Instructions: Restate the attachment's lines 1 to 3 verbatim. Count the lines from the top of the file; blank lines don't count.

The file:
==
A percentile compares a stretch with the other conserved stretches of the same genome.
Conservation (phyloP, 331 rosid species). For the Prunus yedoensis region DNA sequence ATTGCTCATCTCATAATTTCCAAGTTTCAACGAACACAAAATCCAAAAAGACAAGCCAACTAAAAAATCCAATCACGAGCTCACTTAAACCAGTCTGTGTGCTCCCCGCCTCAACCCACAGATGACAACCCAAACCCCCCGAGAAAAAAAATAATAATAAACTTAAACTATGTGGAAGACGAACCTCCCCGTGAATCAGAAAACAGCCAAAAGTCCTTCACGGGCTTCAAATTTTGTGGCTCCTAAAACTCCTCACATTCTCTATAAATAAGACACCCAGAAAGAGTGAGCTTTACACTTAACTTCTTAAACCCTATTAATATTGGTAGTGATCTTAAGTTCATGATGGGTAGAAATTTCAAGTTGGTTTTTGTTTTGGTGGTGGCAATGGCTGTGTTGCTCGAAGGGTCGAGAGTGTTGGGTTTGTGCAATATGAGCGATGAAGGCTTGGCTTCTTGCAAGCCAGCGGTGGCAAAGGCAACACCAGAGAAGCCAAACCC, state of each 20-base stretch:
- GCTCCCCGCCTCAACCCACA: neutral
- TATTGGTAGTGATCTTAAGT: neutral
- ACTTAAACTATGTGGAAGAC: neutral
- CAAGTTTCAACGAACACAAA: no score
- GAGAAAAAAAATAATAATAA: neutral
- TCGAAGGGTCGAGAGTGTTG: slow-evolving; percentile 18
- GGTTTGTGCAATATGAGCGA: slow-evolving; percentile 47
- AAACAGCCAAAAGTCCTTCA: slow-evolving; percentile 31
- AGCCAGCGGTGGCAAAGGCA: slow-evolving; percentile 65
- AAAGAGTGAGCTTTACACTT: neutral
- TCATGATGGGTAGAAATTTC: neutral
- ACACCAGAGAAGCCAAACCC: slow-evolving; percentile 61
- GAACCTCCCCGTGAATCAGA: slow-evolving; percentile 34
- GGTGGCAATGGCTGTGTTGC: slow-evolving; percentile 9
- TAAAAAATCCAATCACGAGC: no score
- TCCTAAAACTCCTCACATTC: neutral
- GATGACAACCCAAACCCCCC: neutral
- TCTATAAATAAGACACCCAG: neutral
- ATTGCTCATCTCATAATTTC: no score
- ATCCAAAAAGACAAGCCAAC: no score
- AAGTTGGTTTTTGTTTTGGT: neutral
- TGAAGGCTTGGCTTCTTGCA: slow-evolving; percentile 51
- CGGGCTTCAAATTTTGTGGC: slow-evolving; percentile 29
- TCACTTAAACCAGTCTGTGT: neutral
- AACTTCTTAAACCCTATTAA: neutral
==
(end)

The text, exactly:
A percentile compares a stretch with the other conserved stretches of the same genome.
Conservation (phyloP, 331 rosid species). For the Prunus yedoensis region DNA sequence ATTGCTCATCTCATAATTTCCAAGTTTCAACGAACACAAAATCCAAAAAGACAAGCCAACTAAAAAATCCAATCACGAGCTCACTTAAACCAGTCTGTGTGCTCCCCGCCTCAACCCACAGATGACAACCCAAACCCCCCGAGAAAAAAAATAATAATAAACTTAAACTATGTGGAAGACGAACCTCCCCGTGAATCAGAAAACAGCCAAAAGTCCTTCACGGGCTTCAAATTTTGTGGCTCCTAAAACTCCTCACATTCTCTATAAATAAGACACCCAGAAAGAGTGAGCTTTACACTTAACTTCTTAAACCCTATTAATATTGGTAGTGATCTTAAGTTCATGATGGGTAGAAATTTCAAGTTGGTTTTTGTTTTGGTGGTGGCAATGGCTGTGTTGCTCGAAGGGTCGAGAGTGTTGGGTTTGTGCAATATGAGCGATGAAGGCTTGGCTTCTTGCAAGCCAGCGGTGGCAAAGGCAACACCAGAGAAGCCAAACCC, state of each 20-base stretch:
- GCTCCCCGCCTCAACCCACA: neutral